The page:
North West England

From Wikipedia, the free encyclopedia
Jump to: navigation, search
This article is about the government office region. For the European constituency, see North West England (European Parliament constituency).
North West England
North West
North West region shown within England
Geography
Status Region
Area
— Total
Ranked 6th
14,165 km²
5,469 sq mi
NUTS 1 UKD
Demographics
Population
— Total
— Density
Ranked 3rd
7,052,000 (2011 Census)
498 /km2 (1,290 /sq mi)
GVA per capita £17,433 (6th)
Government
Admin HQ St Helens
Leadership North West Regional Leaders Board
Regional development Northwest
European parliament North West England
Website
Flag of England.svg
This article is part of a series on the
politics and government of
England

North West England, one of nine official regions of England, consists of the counties of Cheshire, Cumbria, Greater Manchester, Lancashire and Merseyside. The North West had a population of 7,052,000 in 2011.[1] It is the third most populated region after Greater London and the South East.

Geography[edit]

North West England is bounded to the east by the Peak District and the Pennines and to the west by the Irish Sea. The region extends from the Scottish Borders in the north to the West Midlands region in the south. To its southwest is North Wales. Amongst the better known of the North West's physiographical features are the Lake District and the Cheshire Plain. The highest point in North West England (and the highest peak in England) is Scafell Pike, Cumbria, at a height of 3,209 feet (978 m).

A mix of rural and urban landscape, two large conurbations, centred on Liverpool and Manchester, occupy much of the south of the region. The north of the region, comprising Cumbria and northern Lancashire, is largely rural, as is the far south which encompasses parts of the Cheshire Plain and Peak District.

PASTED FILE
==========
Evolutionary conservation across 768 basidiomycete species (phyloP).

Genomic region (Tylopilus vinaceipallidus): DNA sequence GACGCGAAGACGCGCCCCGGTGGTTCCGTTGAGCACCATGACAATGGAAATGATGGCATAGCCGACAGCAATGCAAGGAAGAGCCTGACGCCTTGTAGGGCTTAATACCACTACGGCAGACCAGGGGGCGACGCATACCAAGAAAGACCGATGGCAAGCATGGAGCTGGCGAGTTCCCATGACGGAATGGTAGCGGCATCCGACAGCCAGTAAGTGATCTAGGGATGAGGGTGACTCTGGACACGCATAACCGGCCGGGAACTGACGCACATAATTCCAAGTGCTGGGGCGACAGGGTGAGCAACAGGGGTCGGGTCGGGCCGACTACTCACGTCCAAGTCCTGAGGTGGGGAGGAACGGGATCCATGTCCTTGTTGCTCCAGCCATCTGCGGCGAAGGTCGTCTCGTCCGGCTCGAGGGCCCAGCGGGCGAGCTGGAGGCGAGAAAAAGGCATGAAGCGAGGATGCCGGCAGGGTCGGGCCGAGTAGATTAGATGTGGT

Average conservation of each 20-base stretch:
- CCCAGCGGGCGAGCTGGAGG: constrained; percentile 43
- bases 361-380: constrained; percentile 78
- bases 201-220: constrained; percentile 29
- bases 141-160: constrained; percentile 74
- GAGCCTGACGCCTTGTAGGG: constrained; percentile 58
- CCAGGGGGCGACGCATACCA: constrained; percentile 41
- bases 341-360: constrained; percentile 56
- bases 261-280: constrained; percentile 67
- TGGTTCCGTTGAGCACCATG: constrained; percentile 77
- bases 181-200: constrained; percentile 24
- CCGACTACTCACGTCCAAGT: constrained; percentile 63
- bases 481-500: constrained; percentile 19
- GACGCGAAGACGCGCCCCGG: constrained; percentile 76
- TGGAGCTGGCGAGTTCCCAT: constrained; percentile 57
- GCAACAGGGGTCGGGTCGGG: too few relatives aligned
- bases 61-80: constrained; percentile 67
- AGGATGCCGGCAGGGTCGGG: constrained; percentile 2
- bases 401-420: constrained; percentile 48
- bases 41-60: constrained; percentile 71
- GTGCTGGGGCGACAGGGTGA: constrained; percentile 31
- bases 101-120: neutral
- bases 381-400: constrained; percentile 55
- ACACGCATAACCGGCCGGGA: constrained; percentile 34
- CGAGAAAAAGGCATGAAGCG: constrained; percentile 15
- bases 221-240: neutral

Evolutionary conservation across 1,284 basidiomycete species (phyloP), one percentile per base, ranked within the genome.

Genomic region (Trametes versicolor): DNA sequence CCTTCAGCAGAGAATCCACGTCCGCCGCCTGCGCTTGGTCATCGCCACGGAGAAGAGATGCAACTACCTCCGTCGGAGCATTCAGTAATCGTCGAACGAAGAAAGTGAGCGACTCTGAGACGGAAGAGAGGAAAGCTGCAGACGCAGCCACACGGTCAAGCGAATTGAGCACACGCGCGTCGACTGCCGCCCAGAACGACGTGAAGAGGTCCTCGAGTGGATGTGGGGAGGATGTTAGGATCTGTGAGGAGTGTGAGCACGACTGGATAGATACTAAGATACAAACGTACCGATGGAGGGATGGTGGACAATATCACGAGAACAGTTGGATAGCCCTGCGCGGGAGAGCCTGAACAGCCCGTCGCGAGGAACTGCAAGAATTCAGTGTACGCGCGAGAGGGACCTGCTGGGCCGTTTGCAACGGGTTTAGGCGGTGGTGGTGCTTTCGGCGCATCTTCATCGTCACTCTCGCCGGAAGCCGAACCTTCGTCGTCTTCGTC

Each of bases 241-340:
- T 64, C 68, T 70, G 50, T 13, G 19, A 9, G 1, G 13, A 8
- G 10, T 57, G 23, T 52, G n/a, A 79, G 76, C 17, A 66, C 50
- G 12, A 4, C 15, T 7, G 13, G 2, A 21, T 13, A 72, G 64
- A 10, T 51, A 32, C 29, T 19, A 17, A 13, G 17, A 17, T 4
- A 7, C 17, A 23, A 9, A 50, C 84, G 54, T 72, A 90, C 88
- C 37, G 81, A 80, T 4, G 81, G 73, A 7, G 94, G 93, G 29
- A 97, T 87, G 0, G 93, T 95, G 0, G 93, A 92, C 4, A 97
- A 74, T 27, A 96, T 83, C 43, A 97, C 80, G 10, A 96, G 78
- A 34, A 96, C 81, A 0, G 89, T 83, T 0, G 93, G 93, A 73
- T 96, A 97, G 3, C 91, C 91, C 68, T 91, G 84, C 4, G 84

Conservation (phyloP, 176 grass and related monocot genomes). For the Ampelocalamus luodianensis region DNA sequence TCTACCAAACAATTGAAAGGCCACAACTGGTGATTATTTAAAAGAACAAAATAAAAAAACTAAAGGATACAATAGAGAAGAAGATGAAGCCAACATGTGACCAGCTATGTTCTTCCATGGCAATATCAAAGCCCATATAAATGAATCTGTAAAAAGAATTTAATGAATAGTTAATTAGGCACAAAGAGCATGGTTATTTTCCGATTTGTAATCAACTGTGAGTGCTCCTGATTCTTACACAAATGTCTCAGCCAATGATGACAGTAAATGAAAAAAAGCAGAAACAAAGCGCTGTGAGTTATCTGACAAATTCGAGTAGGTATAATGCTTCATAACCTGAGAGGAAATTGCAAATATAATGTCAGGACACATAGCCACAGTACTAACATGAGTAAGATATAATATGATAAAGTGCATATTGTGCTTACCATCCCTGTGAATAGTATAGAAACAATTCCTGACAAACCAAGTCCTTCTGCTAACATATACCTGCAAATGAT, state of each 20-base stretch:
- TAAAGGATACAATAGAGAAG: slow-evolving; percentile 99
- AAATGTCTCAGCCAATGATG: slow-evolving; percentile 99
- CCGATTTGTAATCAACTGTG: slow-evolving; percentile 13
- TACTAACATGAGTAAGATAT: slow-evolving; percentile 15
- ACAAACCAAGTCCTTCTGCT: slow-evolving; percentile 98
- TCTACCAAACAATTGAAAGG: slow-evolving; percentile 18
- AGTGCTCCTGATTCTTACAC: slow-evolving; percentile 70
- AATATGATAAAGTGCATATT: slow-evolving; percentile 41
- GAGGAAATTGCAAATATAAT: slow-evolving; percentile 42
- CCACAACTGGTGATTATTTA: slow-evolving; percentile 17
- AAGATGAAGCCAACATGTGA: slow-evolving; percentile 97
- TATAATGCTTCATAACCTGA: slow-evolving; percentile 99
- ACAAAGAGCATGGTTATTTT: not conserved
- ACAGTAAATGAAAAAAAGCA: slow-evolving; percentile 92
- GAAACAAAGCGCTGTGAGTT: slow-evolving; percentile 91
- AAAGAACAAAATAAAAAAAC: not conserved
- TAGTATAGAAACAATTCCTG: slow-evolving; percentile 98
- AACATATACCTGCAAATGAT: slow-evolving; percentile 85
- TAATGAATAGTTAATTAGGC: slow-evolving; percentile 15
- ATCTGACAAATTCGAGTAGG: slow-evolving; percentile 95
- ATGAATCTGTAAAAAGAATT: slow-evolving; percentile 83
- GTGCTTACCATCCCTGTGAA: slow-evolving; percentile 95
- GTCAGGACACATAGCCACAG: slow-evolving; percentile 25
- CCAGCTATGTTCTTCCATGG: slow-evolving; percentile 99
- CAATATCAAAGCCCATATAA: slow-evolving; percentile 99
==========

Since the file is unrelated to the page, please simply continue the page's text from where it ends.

The region includes parts of three National parks (all of the Lake District, and small parts of the Peak District and the Yorkshire Dales) and three areas of Areas of Outstanding Natural Beauty (all of Arnside and Silverdale and the Solway Coast, and almost all of the Forest of Bowland).

Local government[edit]

The official region consists of the following subdivisions:

Map Ceremonial county County/Unitary Metropolitan/non-metropolitan districts
North West England counties 2009 map.svg Cheshire 1. Cheshire East U.A.
2. Cheshire West and Chester U.A.
3. Halton U.A.
4. Warrington U.A.
5. Cumbria aBarrow-in-Furness, bSouth Lakeland, cCopeland, dAllerdale, eEden, fCarlisle
6. Greater Manchester * aBolton, bBury, cManchester, dOldham, eRochdale, fSalford, gStockport, hTameside, iTrafford, jWigan
Lancashire 7. Lancashire † aWest Lancashire, bChorley, cSouth Ribble, dFylde, ePreston, fWyre, gLancaster, hRibble Valley, iPendle, jBurnley, kRossendale, lHyndburn
8. Blackpool U.A.
9. Blackburn with Darwen U.A.
10. Merseyside * aKnowsley, bLiverpool, cSt. Helens, dSefton, eWirral

*metropolitan county

After abolition of the Greater Manchester and Merseyside County Councils in 1986, power was transferred to the Metropolitan Boroughs, effectively making them Unitary Authorities. In April 2011, Greater Manchester gained a top-tier administrative body in the form of the Greater Manchester Combined Authority, which means the 10 Greater Manchester Boroughs are once again second-tier authorities.

Demographics[edit]

Population, density and settlements[edit]

Source: Office for National Statistics Mid Year Population Estimates[2]

Region/County Population Population Density Largest town/city Largest urban area
Greater Manchester 2,629,400 2,016/km² Manchester (510,700) (2012 est.)[3] Greater Manchester Urban Area (2,240,230)
Lancashire 1,449,600 468/km² Blackpool (142,100)[4] Preston/Chorley/Leyland Urban Area (335,000)
Merseyside 1,353,600 2,118/km² Liverpool (466,415)[5] Liverpool Urban Area (816,000)
Cheshire 1,003,600 424/km² Chester (77,040) Warrington (202,228)
Cumbria 496,200 73/km² Carlisle (71,773) Carlisle (71,773)

North West England's population accounts for just over 13% of England's overall population. 37.86% of the North West's population resides in Greater Manchester, 21.39% in Lancashire, 20.30% in Merseyside, 14.76% in Cheshire and 7.41% live in the largest county geographically, Cumbria.

Ethnicity[edit]

According to 2009 Office for National Statistics estimates,[6] 91.6% (6,323,300) of people in the region describe themselves as 'White': 88.4% (6,101,100) White British, 1.0% (67,200) White Irish and 2.2% (155,000) White Other.

The Mixed Race population makes up 1.3% (93,800) of the region's population. There are 323,800 South Asians, making up 4.7% of the population, and 1.1% Black Britons (80,600). 0.6% of the population (39,900) are Chinese and 0.5% (36,500) of people belong to another ethnic group.